We provide practical tax counsel to your specific needs as businesses, individuals or tax-exempt organizations.
Our Tax Practice Group will advise you on federal, state and local tax matters and represent you in tax examinations and controversies before the Internal Revenue Service and state and local tax authorities.
Business and Investment Transactions
In addition to general tax planning, we offer transactional tax advisory services. We collaborate with other departments in the firm on tax issues involved in structuring business and investment transactions such as real estate development, mergers and acquisitions, corporate and partnership formations, and business reorganizations.
We have extensive experience in the formation of tax-exempt organizations, especially matters involving unrelated business taxable income and investments. Our clients include educational organizations, private foundations and charities.
Estate and Gift Tax Planning
We work closely with the firm’s Trusts and Estates Practice Group to meet the needs of the firm’s individual clients for estate and gift tax planning, as well as the business succession planning requirements of owners of closely-held businesses.
|Ben-Ami, Andrew R. Partner and Chair of Tax Practice||Partner and Chair of Tax Practice||212.216.8025|
apple seeds LLC is a growing organization that provides indoor playground facilities, classes, birthday parties and other activities. As an emerging and growing business, apple seeds needed a business-minded legal partner who understood the challenges of being a middle market business. They needed help building the company from the ground floor up, and providing a solid foundation for future growth.
Tax partner Andrew Ben-Ami is quoted in Real Estate Finance & Investment’s article, “Government shutdown leads to cancellation of OZ public hearing,” where he discusses the recent government shutdown’s impact on opportunity zones. A January 10 Internal Revenue Service (IRS) hearing, which was canceled as the agency was closed during the shutdown, was intended to give a platform for public comment on additional proposed opportunity zone regulations.
Tarter Krinsky & Drogin represented a client recently who sold his 50% interest in a New York City executive search company, and negotiated his retention as a consultant.
We are pleased to announce that Andrew R. Ben-Ami has joined Tarter Krinsky & Drogin as a Partner and will lead the firm’s Tax Practice.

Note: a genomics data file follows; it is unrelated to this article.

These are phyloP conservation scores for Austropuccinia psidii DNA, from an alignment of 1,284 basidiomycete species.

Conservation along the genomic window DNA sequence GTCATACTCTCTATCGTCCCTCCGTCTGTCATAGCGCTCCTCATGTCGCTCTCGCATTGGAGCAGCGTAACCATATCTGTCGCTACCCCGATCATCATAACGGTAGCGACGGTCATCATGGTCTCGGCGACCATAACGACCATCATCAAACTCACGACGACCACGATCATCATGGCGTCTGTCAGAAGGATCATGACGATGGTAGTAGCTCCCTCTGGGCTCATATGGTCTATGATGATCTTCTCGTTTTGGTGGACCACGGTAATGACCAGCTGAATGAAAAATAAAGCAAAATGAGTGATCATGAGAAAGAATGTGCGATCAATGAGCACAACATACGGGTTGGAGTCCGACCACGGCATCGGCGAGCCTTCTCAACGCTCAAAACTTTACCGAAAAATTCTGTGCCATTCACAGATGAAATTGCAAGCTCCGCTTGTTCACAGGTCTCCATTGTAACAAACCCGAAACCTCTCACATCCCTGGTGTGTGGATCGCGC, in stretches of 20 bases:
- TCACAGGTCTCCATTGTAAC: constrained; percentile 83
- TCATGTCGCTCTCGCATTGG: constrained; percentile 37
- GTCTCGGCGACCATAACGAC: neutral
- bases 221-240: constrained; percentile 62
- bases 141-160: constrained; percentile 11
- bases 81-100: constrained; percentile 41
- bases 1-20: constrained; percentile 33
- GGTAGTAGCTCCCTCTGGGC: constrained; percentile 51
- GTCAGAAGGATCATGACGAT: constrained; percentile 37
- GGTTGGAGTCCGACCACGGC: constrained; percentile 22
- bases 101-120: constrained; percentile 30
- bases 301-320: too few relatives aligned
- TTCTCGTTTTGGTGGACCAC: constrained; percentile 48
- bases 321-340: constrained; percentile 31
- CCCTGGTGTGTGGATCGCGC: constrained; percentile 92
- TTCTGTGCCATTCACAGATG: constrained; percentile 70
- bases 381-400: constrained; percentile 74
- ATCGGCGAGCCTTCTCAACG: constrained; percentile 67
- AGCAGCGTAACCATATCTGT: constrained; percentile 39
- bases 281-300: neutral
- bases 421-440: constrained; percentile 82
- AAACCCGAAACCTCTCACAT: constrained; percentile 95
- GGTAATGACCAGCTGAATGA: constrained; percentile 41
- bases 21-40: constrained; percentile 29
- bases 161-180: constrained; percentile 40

Investing in a Qualified Opportunity Fund (QOF) may be attractive to many taxpayers, but older investors may be concerned with the possibility that they may pass away while holding the QOF investment and what that will mean for their estates and heirs.
Giuliano Iannaccone and Luigi Perin recently co-authored Stati Uniti d'America: Diritto e Fiscalità d'Impresa (United States of America: Business Law and Taxation), a comprehensive resource to navigating the complicated business and tax issues facing Italian companies interested in doing business in the United States.
As we head into summer, we would like to share with you some of our most popular legal alerts from the first half of 2019. Our top-read alerts range from construction, labor and employment, tax, corporate and securities, immigration, cooperatives and condominiums, commercial leasing, real estate, litigation and intellectual property, reflecting the broad array of our full-service practice. We hope that our alerts have been valuable to you and your colleagues, and demonstrate our commitment to providing helpful information to you.
As we start a new year, we would like to share with you some of our most popular legal alerts from 2018. Our top-read alerts range from construction, corporate and securities, labor and employment, tax and intellectual property, reflecting the broad array of our full-service practice. We hope that our alerts have been valuable to you and your colleagues, and demonstrate our commitment to providing helpful information to you.
One of the positive developments resulting from the 2017 tax legislation has been offering taxpayers a limited-time opportunity to defer gain on the sale of assets, reduce the gain when finally recognized and even eliminate gain on certain new investments. This is all made possible under the 2017 Tax Act by investing in "Qualified Opportunity Zones," a new provision that allows taxpayers to free up capital gains and reinvest those gains in economically distressed census tracts.